The Tennessee Star, the far-right, Koch Brothers-funded “news outlet” has a problem with women – particularly smart, young women – as evidenced by their recent spree of attacks on Tennessean reporters.
In the last week, the Star, which likes to refer to itself as the alternative to Nashville’s daily paper of record, accused the three reporters of bias in their reporting, posted photos of the women taken from personal social media pages, and used language from far-right movements to characterize them.
Amelia Knisely, Elaina Sauber, whose name the Star misspelled twice as ‘Stauber’, and Emily West all cover Williamson County for the Tennessean’s local Williamson section. Knisely covers education, Sauber covers municipal issues in Brentwood, and West covers Franklin city issues.
Staff at the Star, including writer Chris Butler, whom Knisely says called her and “aggressively” demanded her sources on a story, were apparently triggered by coverage of a recent flap over cultural competency training for teachers in the Williamson County School System. Knisely has been covering the story for the last few weeks.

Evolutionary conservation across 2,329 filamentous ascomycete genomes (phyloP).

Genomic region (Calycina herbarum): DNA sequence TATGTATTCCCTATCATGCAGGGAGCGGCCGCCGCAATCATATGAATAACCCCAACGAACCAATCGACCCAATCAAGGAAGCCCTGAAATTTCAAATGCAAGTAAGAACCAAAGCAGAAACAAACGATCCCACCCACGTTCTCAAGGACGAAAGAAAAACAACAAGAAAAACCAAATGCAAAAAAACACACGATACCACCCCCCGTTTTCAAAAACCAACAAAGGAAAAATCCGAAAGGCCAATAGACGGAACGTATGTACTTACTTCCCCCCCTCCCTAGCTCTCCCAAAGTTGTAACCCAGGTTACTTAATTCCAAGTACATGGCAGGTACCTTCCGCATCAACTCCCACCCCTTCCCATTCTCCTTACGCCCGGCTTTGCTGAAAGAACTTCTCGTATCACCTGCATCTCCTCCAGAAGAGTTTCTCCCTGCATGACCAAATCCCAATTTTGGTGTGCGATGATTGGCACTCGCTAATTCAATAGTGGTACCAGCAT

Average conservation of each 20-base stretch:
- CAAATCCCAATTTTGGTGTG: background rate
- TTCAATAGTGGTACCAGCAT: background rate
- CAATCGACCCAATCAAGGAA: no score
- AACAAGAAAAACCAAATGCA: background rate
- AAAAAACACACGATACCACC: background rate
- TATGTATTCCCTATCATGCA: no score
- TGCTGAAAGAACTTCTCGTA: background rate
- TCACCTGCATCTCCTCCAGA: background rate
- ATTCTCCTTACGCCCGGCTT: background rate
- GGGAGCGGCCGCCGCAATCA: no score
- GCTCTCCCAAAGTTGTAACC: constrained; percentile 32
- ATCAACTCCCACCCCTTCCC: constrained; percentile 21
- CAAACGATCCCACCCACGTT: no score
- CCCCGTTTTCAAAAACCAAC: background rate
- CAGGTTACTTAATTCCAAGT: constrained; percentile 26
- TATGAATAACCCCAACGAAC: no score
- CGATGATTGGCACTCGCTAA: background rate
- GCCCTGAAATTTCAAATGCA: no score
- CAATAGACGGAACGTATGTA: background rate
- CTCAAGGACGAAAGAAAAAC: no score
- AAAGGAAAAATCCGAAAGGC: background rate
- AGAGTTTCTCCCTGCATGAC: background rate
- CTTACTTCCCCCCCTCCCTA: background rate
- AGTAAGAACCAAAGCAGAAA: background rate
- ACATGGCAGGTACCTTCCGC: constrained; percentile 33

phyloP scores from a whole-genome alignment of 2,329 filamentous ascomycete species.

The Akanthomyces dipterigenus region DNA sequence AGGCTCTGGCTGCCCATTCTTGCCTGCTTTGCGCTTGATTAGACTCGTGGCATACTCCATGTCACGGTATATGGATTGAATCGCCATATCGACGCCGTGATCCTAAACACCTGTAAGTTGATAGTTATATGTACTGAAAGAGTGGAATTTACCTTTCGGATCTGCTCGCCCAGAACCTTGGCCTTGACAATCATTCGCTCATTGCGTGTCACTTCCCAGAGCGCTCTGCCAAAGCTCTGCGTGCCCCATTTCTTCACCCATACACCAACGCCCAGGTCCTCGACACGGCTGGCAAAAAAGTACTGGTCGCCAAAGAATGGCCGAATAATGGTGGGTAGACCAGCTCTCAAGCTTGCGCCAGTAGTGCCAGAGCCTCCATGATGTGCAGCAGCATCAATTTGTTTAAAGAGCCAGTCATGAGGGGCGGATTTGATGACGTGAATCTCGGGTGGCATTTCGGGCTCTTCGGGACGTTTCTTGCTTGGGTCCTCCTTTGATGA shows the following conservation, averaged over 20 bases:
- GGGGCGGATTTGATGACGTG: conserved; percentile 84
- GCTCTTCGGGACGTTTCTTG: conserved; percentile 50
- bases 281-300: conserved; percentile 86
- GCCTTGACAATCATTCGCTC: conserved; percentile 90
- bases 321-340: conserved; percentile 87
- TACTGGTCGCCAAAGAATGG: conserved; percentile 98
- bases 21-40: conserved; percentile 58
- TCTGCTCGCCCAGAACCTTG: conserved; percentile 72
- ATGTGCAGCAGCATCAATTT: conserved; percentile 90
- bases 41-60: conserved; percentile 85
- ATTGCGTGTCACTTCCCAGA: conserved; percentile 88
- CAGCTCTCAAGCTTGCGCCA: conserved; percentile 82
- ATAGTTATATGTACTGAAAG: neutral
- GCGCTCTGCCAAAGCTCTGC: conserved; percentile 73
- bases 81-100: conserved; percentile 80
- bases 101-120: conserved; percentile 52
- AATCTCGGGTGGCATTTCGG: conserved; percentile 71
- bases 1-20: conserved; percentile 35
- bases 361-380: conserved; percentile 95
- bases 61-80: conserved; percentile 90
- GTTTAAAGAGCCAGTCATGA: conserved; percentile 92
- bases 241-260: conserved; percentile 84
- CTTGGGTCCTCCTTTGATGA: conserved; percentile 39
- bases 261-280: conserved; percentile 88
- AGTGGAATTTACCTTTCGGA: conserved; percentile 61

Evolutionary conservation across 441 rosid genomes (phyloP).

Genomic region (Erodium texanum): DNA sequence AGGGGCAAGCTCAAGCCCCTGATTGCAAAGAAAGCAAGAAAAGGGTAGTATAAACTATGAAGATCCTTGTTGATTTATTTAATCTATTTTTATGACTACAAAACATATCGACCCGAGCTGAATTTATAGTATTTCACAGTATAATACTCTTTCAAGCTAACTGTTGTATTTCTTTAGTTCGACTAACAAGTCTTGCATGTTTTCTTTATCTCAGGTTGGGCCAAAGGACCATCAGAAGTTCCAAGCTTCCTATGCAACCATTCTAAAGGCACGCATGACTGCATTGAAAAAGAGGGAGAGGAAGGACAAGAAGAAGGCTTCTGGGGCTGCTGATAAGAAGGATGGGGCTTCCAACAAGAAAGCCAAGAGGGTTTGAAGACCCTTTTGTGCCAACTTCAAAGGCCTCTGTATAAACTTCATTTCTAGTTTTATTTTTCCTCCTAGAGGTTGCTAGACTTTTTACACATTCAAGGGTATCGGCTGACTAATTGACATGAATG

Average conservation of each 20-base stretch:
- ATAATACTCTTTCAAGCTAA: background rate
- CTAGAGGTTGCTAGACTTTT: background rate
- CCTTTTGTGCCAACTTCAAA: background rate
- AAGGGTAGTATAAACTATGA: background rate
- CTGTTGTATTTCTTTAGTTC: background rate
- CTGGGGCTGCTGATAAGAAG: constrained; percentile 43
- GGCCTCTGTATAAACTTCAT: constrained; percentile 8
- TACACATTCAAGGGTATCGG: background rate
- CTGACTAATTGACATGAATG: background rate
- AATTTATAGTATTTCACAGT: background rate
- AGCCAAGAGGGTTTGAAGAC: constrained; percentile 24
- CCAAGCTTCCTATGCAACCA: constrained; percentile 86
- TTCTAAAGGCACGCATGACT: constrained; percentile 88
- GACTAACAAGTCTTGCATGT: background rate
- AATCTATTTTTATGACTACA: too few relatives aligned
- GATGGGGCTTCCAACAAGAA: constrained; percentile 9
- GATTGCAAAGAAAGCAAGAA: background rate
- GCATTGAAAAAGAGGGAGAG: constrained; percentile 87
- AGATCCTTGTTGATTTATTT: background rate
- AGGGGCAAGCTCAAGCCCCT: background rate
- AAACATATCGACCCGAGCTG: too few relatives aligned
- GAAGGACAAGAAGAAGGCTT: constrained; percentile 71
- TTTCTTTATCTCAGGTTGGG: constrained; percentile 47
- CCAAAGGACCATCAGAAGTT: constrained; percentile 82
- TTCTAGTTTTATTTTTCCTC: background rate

But, it seems no coincidence all three reporters are women, and women who are 30 or under. Although the Tennessean has male reporters covering similar topics for other municipalities, the Star has remained mum on criticizing men.
Last week wasn’t the first time the Star aggressively trolled one of the Tennessean’s female journalists. In August 2018, writer Chris Butler, the same reporter who harassed Knisely last week, wrote a story accusing reporter Natalie Allison of being “chummy” with “left wing activists.”
Those accusations came following protests of private prison giant Core Civic. The Star’s report said “Allison signaled likely coordination with the protestors” citing her use of the protestors’ hashtag during her live tweets of the protests.
The Star posted a photo of an angry-looking woman, with veins standing out on her neck, at the head of the Knisely story, published March 19. Although the photo is not Knisely, it is meant to imply to readers it is, and abuts a headline accusing Knisely of “rage tweeting.”
On March 25th, the Star referred to Sauber and West as “social justice warriors” – a right wing term intended as a pejorative – in a headline and lambasted them for using Twitter to interact with readers about stories. The attack on Sauber resulted from the reporter providing a list of racial incidents that have occurred in Williamson County schools over the last several years as proof the cultural competency training is needed.
Here’s Tennessean reporter Amelia Knisley describing her conversation with Tennessee Star reporter Chris Butler:
After my story published, a TN Star reporter called me and AGGRESSIVELY demanded that I give up my sources. He was rude, and wanted me to give him contact information for people I interviewed. I told him that he could, like me, leave his office and find sources in Williamson.
— Amelia Knisely (@ameliaknisely) March 18, 2019
A source close to the group of reporters say at least one has received death threats since the Star’s harassment began.